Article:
long-term goal.


During severe droughts, crops die, animals suffer and die, and people are forced to travel long distances for water. Droughts kill Maasai livestock through thirst and lack of food.

The Maasai of Loita community depend on their animals for survival. During droughts, Maasai people migrate with their
livestock, searching for fodder and water.

People who must walk many kilometers just to find water, and are lucky enough to find it, often drink straight from the source, consuming unclean and untreated water that causes various waterborne diseases. This puts Maasai people of Loita at high risk of
waterborne diseases, with neither hospitals nor dispensaries in the area.

Human And Wildlife Conflict

Human-wildlife conflict occurs when wild animals pose a direct threat to people, crops or to domestic animals. Lions and elephants, zebras and buffaloes are among those that get persecuted, slaughtered, and poisoned. These conflicts sometimes intensify because the government or NGOs delay their response.

Goals and objectives for the project

• To protect the ecological integrity of the Loita Forest using both modern and traditional techniques and knowledge.

• Protect wildlife, the forest, and conserving the natural environment
• To provide knowledge and means to the community for what they lack: drastically improving education and enabling and empowering members of our Maasai community to sustain their own economic development
• Create local job opportunities
• Achieve recognition for Loita wildlife

Unique Approach

We are focused on maintaining the biodiversity integrity of the Loita Forest, which also functions as a “water tower” for the surrounding communities, and we are also focused on community education and jobs.


Being a ranger requires dedication and determination. He /she must cope with dangers that will naturally occur in the wilderness. Rangers deal with dangerous reptiles like Puff adders, spitting cobras and other aggressive animals like the cape buffalo during patrols.
Every ranger wakes up at 6 o’clock in the morning for breakfast and meeting before departure. Carrying heavy outdoor equipment, food, water on their backpacks and walk for nine hours long distances, is a challenge. The rangers sometimes also have to deal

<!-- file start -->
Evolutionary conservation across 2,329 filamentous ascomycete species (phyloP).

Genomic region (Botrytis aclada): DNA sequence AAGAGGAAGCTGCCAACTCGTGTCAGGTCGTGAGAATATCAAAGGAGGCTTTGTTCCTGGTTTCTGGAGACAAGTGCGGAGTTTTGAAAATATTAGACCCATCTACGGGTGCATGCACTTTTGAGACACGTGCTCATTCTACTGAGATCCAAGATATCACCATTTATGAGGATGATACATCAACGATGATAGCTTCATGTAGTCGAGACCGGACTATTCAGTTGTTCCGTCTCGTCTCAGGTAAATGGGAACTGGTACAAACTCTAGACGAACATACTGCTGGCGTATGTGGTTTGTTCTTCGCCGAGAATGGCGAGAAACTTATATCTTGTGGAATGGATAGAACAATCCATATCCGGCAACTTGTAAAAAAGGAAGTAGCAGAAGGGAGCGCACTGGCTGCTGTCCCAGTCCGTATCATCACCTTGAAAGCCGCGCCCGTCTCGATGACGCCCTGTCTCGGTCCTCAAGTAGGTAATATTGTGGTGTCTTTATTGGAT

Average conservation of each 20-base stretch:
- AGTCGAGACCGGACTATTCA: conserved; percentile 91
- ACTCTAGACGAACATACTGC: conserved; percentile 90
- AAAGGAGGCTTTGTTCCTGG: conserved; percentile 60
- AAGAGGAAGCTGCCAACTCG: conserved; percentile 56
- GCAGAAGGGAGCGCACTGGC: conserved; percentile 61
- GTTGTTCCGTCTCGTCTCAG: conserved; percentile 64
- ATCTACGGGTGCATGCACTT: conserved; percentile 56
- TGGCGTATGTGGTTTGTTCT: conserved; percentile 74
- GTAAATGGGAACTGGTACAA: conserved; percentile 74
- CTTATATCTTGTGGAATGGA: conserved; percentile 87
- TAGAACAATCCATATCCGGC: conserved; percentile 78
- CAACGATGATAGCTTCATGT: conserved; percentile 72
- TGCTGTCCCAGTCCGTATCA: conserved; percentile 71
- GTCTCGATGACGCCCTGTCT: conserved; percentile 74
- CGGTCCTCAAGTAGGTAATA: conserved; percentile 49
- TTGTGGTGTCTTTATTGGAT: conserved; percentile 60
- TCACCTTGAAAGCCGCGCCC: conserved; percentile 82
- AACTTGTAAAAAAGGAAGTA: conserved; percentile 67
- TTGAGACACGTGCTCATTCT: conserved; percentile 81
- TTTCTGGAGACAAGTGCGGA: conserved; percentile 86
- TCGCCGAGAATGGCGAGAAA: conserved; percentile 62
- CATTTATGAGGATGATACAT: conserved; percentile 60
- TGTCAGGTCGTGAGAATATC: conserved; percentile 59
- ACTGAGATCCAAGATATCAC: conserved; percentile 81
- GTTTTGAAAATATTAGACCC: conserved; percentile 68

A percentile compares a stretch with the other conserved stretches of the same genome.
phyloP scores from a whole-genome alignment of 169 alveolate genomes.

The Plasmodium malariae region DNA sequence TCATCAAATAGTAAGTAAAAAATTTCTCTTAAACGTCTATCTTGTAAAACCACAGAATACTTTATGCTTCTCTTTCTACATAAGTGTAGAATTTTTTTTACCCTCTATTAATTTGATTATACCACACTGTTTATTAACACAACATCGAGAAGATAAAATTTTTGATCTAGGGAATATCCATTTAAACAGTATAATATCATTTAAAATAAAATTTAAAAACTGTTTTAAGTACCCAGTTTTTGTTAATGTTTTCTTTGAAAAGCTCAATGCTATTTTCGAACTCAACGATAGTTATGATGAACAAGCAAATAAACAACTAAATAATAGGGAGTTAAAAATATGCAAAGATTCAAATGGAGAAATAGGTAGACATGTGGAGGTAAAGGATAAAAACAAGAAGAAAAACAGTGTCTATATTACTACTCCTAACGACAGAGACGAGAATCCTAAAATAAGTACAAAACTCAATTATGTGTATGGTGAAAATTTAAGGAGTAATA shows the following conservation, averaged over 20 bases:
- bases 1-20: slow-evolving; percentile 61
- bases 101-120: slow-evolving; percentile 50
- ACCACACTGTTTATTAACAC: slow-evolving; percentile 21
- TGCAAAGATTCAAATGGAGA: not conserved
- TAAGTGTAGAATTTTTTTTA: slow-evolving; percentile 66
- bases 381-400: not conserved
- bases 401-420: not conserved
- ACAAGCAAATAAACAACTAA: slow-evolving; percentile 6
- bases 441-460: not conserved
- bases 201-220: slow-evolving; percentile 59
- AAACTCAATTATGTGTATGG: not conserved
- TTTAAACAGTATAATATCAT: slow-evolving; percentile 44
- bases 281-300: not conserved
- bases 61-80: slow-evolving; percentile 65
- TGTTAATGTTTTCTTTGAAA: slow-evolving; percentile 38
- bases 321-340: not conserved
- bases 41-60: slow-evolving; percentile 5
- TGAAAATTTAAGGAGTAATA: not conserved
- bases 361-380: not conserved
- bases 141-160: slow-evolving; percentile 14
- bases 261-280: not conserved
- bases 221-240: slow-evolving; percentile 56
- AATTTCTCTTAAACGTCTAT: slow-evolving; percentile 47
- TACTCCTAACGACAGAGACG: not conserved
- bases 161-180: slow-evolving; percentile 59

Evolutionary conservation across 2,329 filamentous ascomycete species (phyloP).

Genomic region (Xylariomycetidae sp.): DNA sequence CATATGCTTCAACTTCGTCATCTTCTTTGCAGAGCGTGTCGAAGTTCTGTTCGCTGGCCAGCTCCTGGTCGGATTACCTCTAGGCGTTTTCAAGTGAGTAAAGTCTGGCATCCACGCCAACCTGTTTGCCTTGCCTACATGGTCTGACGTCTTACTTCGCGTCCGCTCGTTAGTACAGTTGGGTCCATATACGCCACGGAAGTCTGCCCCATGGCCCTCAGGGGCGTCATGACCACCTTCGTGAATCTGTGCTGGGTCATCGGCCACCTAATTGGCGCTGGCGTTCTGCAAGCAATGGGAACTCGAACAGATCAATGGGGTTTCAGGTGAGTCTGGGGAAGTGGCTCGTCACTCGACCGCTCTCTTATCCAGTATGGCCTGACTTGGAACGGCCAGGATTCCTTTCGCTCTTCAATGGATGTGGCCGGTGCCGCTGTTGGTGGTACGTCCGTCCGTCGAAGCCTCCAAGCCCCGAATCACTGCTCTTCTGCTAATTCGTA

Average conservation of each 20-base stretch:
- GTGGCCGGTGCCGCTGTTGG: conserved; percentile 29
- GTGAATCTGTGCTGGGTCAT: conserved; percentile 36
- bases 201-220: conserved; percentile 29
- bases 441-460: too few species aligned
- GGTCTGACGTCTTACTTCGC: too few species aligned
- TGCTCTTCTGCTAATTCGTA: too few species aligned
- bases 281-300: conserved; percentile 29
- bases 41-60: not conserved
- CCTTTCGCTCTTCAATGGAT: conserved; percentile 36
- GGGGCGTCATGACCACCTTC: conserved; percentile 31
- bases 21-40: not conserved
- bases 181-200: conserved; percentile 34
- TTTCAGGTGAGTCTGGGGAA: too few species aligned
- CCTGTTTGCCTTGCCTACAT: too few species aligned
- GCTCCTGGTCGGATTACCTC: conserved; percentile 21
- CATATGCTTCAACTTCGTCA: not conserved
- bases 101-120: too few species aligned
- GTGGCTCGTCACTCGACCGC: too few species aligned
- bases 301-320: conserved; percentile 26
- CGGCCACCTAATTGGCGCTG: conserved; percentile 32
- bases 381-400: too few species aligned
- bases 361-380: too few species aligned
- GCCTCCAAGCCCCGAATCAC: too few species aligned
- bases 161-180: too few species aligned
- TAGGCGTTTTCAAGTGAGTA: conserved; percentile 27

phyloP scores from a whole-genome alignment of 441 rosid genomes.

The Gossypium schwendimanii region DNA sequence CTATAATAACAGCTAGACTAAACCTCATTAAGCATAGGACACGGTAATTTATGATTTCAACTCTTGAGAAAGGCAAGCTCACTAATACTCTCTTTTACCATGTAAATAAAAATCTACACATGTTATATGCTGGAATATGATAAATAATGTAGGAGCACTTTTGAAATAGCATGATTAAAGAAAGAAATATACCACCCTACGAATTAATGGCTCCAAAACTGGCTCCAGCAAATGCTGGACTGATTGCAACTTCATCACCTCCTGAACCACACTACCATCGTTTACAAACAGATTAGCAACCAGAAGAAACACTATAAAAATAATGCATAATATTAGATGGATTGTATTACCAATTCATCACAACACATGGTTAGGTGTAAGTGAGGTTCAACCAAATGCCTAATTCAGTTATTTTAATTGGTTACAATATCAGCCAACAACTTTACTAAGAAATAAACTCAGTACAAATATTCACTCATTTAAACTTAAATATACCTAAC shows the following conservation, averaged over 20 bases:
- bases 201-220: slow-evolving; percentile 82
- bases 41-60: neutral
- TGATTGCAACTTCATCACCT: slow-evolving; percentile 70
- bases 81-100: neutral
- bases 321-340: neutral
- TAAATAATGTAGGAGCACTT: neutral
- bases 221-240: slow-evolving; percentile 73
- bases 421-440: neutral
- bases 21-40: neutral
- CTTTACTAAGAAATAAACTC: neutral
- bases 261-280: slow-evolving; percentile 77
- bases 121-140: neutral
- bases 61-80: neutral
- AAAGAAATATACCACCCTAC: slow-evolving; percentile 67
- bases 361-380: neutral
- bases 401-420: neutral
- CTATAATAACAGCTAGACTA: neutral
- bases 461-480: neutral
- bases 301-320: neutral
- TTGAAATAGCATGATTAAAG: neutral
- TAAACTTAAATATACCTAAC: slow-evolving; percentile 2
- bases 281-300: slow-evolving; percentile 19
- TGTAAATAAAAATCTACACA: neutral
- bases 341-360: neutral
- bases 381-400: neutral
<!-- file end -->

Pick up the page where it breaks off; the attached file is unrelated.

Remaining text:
with aggressive poachers and forest destroyers. 


About what we do:
About the forest:
• Patrols: We patrol four days a week, in different parts of the forest, and we sleep in the
• Arrest people who participate in illegal forest and wildlife activities
• Work with the communities to preserve/conserve the environment
• Report illegal destruction and poaching
• Collect data


We are also looking for donors to support us on our vision and mission towards forest conservation

• Boots
• Binoculars
• Tents
• Drones
• Bush Camera
• Walkie-talkies
• Night-vision goggles
• First-aid Kit with training
• Vehicle for long transportation and wider patrolling


Land Cruiser 1 @ $40500 = $40500
Night Vision Pulsar helion XQ Tr 1 = 

Green Camouflage Jungle Uniforms 9 @ $193.58 = $1742.29
GPS 3 @ $583.60 = $1750.8
Drone: DJI Phantom 3 Pro 
2 @ $799.00 = $1598.00
Army Boots 9 pairs $150.99 = $1358.91
Tents 3 Army Canvas green 
tents $975 = $2925.00
Bush Camera 3 @ $94.99 = $284.97
Walkie Talkie Radio 3 @ $63.44 = $190.32
Bushnell Binoculars 4 @ $128.95 = $512.8
GRANT TOTAL $52,363.09

Phone number +254-720-38-7846
P.O Box 319-20500

P.O. Box 16021

617 Belmont Street

New Westminster BC V3M6W6 Canada